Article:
- The fortnightly base rate for the aged pension will rise by $8.40 for singles to $952.70, and by $12.60 for couples to $1,436.20
- Pensioners alone received $7 billion in stimulus payments over the past 12 months
- The number of renters will likely increase, with home ownership among 65+ set to drop to 57% by 2056
Last September there was much consternation and disbelief from pensioners when the regular indexation of pension payments yielded a big zero.
With inflation and wages growth flatlining in response to the economic crisis brought by COVID-19, there was no increase in the pension, despite the cost of some essentials continuing to rise.
Fast forward to March 2021 and it would appear inflation and pensions are back on track for an increase. A relief to many concerned about the quality of their lives in retirement.
The fortnightly base rate for the aged pension will rise by $8.40 for singles to $952.70, and by $12.60 for couples to $1,436.20. These rates include Pension Supplement and Energy Supplement which are payable to all pensioners in Australia.
It comes as the last $250 stimulus payment is due to drop into the bank accounts of five million Australians from March as part of the Federal Government's Economic Support program. According to Social Services Minister Senator Anne Rushton, "For pensioners alone those four payments over the last 12 months total $7 billion."
Many have used the extra money to purchase much needed goods and services, helping to keep the economy rolling and supporting a better standard of living.
The increase in the pension will be no different and this extra is welcomed.
As the peak consumer body representing older Australians, National Seniors is acutely aware of the sentiments of older people.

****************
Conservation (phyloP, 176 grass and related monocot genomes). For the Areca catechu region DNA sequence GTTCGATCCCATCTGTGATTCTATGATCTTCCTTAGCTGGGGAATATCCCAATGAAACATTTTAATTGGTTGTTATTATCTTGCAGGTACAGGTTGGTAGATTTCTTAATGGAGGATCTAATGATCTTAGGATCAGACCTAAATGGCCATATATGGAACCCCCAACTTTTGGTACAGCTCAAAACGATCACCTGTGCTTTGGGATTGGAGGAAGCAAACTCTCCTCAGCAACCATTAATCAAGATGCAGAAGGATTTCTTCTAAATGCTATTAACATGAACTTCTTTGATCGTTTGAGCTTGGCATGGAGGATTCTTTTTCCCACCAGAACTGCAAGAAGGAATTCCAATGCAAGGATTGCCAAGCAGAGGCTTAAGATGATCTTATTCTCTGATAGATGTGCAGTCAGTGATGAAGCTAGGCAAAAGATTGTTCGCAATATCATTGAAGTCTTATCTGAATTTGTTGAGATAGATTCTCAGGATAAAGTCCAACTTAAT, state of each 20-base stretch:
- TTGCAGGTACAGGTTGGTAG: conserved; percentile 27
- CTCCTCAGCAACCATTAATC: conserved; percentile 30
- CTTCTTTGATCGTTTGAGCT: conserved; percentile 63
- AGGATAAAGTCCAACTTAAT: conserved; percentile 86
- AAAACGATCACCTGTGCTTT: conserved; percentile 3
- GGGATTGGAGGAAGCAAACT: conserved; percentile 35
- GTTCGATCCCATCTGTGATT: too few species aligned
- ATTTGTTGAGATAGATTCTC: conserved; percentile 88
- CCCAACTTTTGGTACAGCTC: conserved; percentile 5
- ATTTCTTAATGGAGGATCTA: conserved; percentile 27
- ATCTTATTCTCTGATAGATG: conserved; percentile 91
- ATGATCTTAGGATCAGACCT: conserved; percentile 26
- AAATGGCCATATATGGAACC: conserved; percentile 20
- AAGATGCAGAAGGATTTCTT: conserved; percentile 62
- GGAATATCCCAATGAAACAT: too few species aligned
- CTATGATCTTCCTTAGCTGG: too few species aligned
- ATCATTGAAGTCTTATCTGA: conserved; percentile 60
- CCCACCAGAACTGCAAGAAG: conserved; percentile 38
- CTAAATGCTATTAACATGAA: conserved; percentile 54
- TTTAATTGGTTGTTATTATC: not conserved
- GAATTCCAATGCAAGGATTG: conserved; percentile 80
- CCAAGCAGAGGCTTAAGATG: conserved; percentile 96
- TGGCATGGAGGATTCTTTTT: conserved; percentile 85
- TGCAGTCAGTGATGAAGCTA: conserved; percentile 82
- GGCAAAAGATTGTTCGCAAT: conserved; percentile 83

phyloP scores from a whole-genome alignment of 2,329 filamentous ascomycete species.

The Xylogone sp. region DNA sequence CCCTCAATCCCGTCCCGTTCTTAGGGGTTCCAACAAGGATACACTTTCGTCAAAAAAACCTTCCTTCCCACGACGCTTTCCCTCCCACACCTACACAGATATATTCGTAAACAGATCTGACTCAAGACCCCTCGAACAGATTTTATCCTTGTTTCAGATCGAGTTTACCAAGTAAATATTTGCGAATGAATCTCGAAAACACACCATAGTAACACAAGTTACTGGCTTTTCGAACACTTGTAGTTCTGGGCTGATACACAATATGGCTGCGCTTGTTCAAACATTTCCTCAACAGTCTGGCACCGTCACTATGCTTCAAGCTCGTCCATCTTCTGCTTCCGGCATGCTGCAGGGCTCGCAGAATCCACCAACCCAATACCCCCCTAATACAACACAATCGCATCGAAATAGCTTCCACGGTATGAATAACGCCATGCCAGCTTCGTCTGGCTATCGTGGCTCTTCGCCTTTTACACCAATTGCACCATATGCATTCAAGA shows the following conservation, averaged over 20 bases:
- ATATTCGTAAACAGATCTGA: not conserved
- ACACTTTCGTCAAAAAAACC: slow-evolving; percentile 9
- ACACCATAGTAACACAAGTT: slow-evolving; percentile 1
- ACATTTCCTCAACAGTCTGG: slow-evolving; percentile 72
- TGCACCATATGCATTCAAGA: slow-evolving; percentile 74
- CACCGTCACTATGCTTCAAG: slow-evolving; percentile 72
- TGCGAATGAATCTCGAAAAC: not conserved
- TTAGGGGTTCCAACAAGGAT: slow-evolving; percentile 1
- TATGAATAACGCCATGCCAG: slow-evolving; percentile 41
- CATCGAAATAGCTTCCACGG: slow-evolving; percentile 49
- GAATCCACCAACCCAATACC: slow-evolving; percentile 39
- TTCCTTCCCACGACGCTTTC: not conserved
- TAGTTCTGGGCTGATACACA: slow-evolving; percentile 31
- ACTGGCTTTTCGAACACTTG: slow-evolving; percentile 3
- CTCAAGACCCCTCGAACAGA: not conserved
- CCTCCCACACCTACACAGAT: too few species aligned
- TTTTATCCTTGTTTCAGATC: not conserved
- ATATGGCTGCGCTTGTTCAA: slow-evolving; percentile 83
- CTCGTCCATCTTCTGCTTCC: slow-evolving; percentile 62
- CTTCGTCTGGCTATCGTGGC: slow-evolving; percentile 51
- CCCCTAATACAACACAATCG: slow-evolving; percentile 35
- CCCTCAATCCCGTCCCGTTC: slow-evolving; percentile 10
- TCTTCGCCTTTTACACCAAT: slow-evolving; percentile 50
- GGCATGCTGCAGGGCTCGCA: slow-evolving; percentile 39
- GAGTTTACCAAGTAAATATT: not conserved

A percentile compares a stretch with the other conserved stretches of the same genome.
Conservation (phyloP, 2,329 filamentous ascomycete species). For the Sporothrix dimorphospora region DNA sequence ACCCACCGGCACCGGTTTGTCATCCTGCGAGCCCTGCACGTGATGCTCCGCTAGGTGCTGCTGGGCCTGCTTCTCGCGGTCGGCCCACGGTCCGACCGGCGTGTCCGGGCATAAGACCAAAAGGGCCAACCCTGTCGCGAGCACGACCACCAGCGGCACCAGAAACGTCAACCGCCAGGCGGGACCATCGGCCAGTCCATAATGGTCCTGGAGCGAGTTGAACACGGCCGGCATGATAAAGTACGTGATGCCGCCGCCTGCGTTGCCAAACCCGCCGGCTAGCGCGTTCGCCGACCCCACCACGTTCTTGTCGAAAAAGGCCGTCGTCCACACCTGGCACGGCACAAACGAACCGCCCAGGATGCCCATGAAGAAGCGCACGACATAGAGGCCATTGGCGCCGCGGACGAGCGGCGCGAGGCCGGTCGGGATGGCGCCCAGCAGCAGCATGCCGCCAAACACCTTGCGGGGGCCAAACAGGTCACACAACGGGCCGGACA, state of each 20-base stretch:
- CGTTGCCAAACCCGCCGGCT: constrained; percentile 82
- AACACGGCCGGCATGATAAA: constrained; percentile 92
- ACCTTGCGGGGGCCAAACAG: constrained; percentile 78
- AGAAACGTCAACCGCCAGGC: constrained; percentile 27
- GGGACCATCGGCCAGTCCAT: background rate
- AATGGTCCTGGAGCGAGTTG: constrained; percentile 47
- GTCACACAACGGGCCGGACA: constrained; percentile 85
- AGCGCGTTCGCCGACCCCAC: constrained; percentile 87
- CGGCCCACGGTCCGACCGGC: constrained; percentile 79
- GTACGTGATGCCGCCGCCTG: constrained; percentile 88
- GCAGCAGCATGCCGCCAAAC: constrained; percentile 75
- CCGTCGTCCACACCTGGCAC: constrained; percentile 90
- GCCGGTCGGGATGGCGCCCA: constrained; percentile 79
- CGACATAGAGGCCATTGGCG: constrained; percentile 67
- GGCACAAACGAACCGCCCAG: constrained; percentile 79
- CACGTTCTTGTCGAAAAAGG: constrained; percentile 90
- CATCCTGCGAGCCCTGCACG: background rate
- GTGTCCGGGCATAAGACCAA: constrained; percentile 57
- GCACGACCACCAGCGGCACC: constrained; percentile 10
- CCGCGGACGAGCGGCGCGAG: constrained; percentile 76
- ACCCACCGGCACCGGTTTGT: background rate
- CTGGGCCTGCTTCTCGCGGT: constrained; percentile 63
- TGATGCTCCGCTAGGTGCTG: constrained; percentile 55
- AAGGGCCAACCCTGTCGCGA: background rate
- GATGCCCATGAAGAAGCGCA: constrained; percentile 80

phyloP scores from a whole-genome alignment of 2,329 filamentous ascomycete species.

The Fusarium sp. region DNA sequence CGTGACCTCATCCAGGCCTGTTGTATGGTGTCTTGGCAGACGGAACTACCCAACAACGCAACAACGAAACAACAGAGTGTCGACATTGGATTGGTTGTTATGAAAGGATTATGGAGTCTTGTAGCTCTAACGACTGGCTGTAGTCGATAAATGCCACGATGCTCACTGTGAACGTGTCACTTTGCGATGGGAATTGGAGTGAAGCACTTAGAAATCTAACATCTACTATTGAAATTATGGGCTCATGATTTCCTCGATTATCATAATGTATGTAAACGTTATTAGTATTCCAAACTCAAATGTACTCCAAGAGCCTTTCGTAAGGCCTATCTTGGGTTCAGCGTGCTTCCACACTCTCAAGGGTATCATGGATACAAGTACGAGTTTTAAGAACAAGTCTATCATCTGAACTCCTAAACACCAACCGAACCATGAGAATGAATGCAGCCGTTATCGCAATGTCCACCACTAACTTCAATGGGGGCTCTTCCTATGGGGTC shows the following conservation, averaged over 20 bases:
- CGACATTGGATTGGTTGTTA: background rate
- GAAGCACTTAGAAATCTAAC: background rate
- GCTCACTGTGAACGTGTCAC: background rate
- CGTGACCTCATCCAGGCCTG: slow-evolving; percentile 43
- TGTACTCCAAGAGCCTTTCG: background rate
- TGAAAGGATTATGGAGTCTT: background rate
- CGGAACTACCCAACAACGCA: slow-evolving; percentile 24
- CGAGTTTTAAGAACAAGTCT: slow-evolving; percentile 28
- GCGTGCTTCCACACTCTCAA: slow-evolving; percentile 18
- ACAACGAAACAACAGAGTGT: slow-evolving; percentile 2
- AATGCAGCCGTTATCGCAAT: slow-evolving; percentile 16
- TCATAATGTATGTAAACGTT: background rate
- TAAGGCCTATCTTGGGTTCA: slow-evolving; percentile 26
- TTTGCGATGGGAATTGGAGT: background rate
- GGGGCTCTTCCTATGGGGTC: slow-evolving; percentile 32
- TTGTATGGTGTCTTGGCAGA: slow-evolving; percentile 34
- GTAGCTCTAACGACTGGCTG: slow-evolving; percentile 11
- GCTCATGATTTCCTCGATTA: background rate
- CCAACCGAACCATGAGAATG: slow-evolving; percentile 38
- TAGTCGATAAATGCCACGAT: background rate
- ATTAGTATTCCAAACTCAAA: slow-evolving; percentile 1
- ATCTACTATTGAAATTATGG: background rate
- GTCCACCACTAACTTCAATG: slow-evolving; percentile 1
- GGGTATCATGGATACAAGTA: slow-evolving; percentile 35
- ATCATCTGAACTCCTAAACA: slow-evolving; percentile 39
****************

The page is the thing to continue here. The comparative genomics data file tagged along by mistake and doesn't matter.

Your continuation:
You tell us time and again that the pension is not adequate.
That’s why we continue to call for an Independent Pension Tribunal to set the pension rate as part of our Fix Pension Poverty campaign.
It’s also why we continue to call for an increase in rent assistance, and have done so as part of our 2021 budget submission.
We know that renters are the ones doing it hardest. The final report from the Retirement Income Review made it clear that renters did not receive enough income to meet an acceptable standard of living.
The big issue is the ongoing cost of renting, which undermines capacity to purchase other essential goods and services. With a lack of affordable rental housing, including private, public and community housing, some older people will live in poverty.
In a country as wealthy as Australia, that seems wrong.
The idea that most older renters are bludgers, who haven’t worked hard enough to purchase their own home, needs to be challenged here. It's simply not true and is going to be a growing phenomenon in the future as house prices spiral upwards and home ownership rates tumble downwards.
Evidence suggests that home ownership will drop dramatically in the future. Grattan Institute modelling estimates the share of over 65s who own their home will fall from 76% today to 57% by 2056.
With home ownership crucial to wellbeing in retirement, that’s a real worry.
It’s another reason why we are also calling for better housing for older Australians, including stamp duty concessions for seniors and basic accessibility design features in new housing.
Join us to help our efforts.